IMG_1086was just an extra.  As a parent, most of my days are spent trying to teach my children a lesson that I am still learning.  Here is the lesson: this is not your party and the world does not revolve around you. From the time we are born we have a selfish inclination to want to put ourselves at the front of the line.  We would rather others wait than we wait.  To follow Jesus means you let others go first. The Bible teaches us to do nothing from selfishness or conceit, but in humility we should think of others as more important than ourselves.   The good thing about waiting is that if you take the time to look around, God has probably put you in line with people you can make friends with.  The wait may be better than the bouncy house.

Lesson Two: Obstacles Are Part Of Life.  Tackle Them With Excitement.

I loved watching Joy continue to get knocked down and bounce right back up and keep going.  She has always been very resilient.  She tried to climb the wall of the obstacle course and fell multiple times.  She smiled and giggled and got back up and tried again.   I know that life is no bouncy house.  Over the years I have also learned that so much of life is not about the obstacles in our lives, but about how we respond to them.  Life is really hard.  Life is better for those who can keep getting up and moving forward.  I wonder if you and I might make more progress in life if we had a different attitude towards obstacles.

Joy did not let the obstacles slow her down or discourage her, and neither should we.  We should know that on this crazy bouncy house called life we are going to fall, get knocked over and even get run over.   Get up.  Smile.  Move forward.

Lost your job, get up and find a new one.

Lost your hope, it may be right over the next obstacle.  Keep moving forward.

Friends let you down, find some new ones.

IMG_1079

You get the idea.

What is the obstacle of life today that is knocking you down?   Identify it, acknowledge it, make a plan and move forward.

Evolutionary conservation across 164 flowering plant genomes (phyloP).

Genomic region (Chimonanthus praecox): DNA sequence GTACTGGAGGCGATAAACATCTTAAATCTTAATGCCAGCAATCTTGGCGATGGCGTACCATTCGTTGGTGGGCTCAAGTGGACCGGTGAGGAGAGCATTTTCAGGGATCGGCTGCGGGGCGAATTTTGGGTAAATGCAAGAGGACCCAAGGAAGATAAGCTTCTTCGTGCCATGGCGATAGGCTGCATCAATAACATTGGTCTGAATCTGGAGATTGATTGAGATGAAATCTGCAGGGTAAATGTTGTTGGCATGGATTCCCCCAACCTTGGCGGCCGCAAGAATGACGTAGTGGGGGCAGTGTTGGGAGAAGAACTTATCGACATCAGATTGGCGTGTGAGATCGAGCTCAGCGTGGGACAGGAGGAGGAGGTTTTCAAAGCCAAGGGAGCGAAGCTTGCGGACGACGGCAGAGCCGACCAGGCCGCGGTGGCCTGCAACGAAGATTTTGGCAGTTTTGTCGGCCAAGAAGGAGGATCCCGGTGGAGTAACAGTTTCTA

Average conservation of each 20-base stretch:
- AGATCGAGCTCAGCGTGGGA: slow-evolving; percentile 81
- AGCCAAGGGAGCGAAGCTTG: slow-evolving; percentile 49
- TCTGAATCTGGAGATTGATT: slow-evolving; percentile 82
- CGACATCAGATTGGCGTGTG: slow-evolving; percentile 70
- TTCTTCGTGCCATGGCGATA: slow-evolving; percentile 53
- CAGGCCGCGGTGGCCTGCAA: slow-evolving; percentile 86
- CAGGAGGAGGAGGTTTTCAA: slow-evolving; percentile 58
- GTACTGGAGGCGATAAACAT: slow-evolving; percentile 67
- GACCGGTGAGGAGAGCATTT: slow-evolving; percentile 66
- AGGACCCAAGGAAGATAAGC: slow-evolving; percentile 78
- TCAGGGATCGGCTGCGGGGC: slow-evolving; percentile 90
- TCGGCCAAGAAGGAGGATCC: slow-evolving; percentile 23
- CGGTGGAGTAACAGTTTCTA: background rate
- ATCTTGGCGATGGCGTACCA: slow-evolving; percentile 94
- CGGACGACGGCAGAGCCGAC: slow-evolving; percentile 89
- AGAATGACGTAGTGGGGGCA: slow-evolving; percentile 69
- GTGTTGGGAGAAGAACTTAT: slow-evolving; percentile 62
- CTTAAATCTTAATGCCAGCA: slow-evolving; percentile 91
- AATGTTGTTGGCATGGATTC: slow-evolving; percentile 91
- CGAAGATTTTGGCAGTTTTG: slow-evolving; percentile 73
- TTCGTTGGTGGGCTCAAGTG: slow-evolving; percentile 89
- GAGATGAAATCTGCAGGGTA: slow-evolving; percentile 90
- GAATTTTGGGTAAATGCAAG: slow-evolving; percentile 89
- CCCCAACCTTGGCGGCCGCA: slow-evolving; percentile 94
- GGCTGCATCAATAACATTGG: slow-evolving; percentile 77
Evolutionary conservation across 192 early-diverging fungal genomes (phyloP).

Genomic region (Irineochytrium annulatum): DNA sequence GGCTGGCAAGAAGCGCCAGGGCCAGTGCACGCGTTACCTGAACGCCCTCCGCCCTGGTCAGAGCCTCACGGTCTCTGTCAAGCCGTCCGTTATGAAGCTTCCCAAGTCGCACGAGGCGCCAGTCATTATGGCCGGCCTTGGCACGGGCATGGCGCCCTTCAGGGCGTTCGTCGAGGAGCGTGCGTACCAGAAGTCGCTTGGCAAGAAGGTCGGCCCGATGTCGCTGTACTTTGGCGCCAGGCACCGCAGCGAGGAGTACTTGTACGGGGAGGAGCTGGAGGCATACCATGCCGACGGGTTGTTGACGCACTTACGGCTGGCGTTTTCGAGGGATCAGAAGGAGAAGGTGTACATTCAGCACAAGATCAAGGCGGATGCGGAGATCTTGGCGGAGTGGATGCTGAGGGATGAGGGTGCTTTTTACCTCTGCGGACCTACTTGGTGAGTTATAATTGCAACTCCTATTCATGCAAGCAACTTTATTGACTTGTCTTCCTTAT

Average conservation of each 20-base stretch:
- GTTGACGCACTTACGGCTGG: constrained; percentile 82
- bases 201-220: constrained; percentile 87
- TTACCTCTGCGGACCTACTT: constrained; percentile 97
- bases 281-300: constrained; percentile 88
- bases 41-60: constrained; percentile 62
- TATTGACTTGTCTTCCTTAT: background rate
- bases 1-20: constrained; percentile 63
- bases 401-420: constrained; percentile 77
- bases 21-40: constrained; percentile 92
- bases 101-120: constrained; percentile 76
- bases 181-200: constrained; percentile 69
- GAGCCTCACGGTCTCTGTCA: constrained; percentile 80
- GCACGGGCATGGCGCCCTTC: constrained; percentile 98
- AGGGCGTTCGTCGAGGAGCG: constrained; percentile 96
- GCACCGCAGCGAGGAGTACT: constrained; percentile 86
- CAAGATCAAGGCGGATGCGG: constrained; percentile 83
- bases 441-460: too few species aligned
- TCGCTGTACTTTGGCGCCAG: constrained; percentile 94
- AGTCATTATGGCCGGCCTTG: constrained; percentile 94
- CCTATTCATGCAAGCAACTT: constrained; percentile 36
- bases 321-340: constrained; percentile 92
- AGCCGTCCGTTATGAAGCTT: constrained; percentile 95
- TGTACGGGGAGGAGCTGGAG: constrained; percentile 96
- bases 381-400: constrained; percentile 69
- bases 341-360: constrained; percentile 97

For the Christian, the Bible gives hope and meaning to the obstacles we face.   It says, “We can rejoice, too, when we run into problems and trials, for we know that they help us develop endurance.  And endurance develops strength of character, and character strengthens our confident hope of salvation.  And this hope will not lead to disappointment. For we know how dearly God loves us, because he has given us the Holy Spirit to fill our hearts with his love.”

Lesson 3: You Might Not Want Help But You Need It

Her favorite bouncy was the obstacle course.  This was a big one with lots of little areas she had to go through and climb over.  I was nervous about Joy going on this obstacle course because she is small for her age and she has Down Syndrome, both of which Joy is completely oblivious.   I didn’t want her to get hurt as older and bigger children raced through the course.   I did what I often do.  I sent her big brother (Ty) with her to make sure she would make it through safely.

Joy is very headstrong and stubborn.   She would not quit, but there were a couple of barriers that no matter how hard she tried she wasn’t going to get over them.  She didn’t want help but she needed it.

She couldn’t quite make it over a certain wall so her big brother gave her a gentle nudge (yeah right, more like a mighty shove).  This was enough to help her make it to the next obstacle.  It does something to a father’s heart to see one sibling helping another.

There are times in our life when we all need help!

When the obstacles of life come along and we get stuck, we need a gentle push, or a helpful hand to pull us through.   Sometimes we need a mighty shove!  So many people get stuck and can’t move because they don’t have anyone to help them along.  They’ve chosen to isolate themselves and they think they can make it through life by themselves, but they can’t.

None of us can.

My little daughter with special needs will always need help, but so will all my other children.  They will all experience hurt, disappointment, setbacks, fears, and the hardship of life.  This is why family is important.  This is why a church family is important is as well.

The Bible says “Two people are better off than one, for they can help each other succeed. If one person falls, the other can reach out and help. But someone who falls alone is in real trouble.”